Library Reviews: The Papyrology And Epigraphy Reading Room
Written by Finn Klauber
Our next library review takes you to our most used and well-known places of study: Butler Library. It’s nice to be adventurous every once and awhile, but when you’re in sweatpants and just need to get down to business, Butler always has your back.
Location: Eastern wing of the 6th floor of Butler. Accessible library.
Hours: 9 AM to 11 PM, Monday-Thursday. 9 AM to 9 PM, Friday. 11 AM to 6 PM, Saturday. Noon to 11 PM, Sunday. Note: This room is used for a payrology and epigraphy seminar each semester. This semester, the room is unavailible between 4 PM and 5:30 PM on Thursdays.
Contact: (212) 854-7309, email@example.com, http://library.columbia.edu/locations/butler/papyrus.html
- Total: 14 Seats
- Carrels: N/A
- Comfy Chairs: 1 Seats
- Computers: N/A
- Tables: 13 Seats
- Seats for Talking: 0 (this is a research reading room)
- Printers: 1 printer in the room next door.
- Scanners: No scanners.
- Lighting: Warmer incandescent lighting than the rest of Butler, and natural light from both the North and East is let in through multiple windows.
- Chairs: Pretty basic chairs similar to the rest of Butler.
- Outlets: Outlets regularly spaced at the main table, a few wall outlets scattered around.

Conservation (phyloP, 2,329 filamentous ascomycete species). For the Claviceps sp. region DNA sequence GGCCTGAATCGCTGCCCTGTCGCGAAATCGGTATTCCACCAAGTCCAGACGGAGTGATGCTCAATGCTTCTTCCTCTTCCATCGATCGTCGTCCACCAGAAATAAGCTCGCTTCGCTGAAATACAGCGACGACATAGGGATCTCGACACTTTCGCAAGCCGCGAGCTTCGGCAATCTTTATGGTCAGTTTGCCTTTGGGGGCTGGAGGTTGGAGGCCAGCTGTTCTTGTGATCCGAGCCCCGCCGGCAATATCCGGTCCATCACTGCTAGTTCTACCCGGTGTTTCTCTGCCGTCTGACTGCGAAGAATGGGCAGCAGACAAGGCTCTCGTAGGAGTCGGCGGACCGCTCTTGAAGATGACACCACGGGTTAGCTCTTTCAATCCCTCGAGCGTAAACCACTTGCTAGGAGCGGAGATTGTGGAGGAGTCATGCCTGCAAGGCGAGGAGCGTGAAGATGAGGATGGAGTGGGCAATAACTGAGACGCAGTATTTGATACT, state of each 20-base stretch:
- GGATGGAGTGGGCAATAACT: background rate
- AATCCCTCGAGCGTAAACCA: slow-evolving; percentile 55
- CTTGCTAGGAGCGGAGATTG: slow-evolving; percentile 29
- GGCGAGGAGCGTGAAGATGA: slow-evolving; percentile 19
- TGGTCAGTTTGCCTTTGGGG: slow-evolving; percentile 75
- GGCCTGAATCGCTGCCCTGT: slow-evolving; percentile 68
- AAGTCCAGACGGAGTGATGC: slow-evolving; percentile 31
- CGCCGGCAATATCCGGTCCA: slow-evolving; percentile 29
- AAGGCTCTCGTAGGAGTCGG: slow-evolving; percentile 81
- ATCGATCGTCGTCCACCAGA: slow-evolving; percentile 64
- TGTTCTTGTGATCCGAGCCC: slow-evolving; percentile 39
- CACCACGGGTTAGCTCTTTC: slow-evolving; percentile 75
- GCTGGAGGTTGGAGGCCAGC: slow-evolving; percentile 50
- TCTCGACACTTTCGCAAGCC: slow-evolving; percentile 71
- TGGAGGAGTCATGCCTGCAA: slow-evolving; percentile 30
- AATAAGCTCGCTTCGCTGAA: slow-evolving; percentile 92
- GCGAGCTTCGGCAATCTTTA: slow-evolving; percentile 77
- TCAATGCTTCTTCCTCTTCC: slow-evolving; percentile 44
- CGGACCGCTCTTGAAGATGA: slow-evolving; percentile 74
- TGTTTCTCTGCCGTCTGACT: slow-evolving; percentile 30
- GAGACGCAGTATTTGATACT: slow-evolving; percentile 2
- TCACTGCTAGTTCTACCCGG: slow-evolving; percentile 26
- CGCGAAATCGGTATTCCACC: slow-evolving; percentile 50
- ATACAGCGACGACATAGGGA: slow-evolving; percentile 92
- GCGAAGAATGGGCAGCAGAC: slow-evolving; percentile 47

- Computers: No computers.
- Bathrooms: A men’s bathroom is found in the eastern wing of Butler 6, a women’s bathroom in the western wing. This is the only (good) floor with a men’s bathroom in the eastern wing, meaning the men’s bathroom is only a few steps down the hall from the Papyrology and Epigraphy Reading Room.
- Water Fountains: Multiple water fountains on both sides of Butler 6, of varying quality.
- Food/Drink: “ABSOLUTELY NO FOOD OR DRINK” according to the sign in the reading room.
- Windows/View: One of the best views from the library, facing Low and College Walk to the north, John Jay and the Van Am Quad to the east. Windows have independent AC units open to patron use.
- Smoking: It’s Butler. You’ll have to go outside.
- Books: Everything in the room is epigraphic material. Great resources for anybody conducting focused research on non-standard Latin, Greek, or Egyptian source material. Also very delicate and rare, meaning you shouldn’t be opening many of the texts unless you’re supposed to.
- Bonus: Consistently the most well-kept reading room in terms of light and temperature. Maybe it has to do with the material, but the room is lukewarm in the Winter and cool in the Summer. Can’t beat that. Also most people don’t seem to realize that it’s an open reading room, meaning it usually has open space.
Atmosphere: Very unique for Butler. The light, both incandescent and natural, creates a much cheerier atmosphere than, say, Butler 209. The patrons of this room are extremely academically inclined, however, and will sometimes give strange looks to a person drinking or eating in the room.
Favorite Spot: There’s one main table, and any spot at the table is fine for me.
Recommendation: If you hate Butler Library, you’re not doing Butler right. Butler 604 is probably the greatest reading room in the building, given its lighting, space, and academic atmosphere. I highly, highly recommend anybody wanting to give Butler another chance to try out a session in the Papyrology and Epigraphy Reading Room. It’ll be worth it.
Butler’s Reference Hall via Wikipedia
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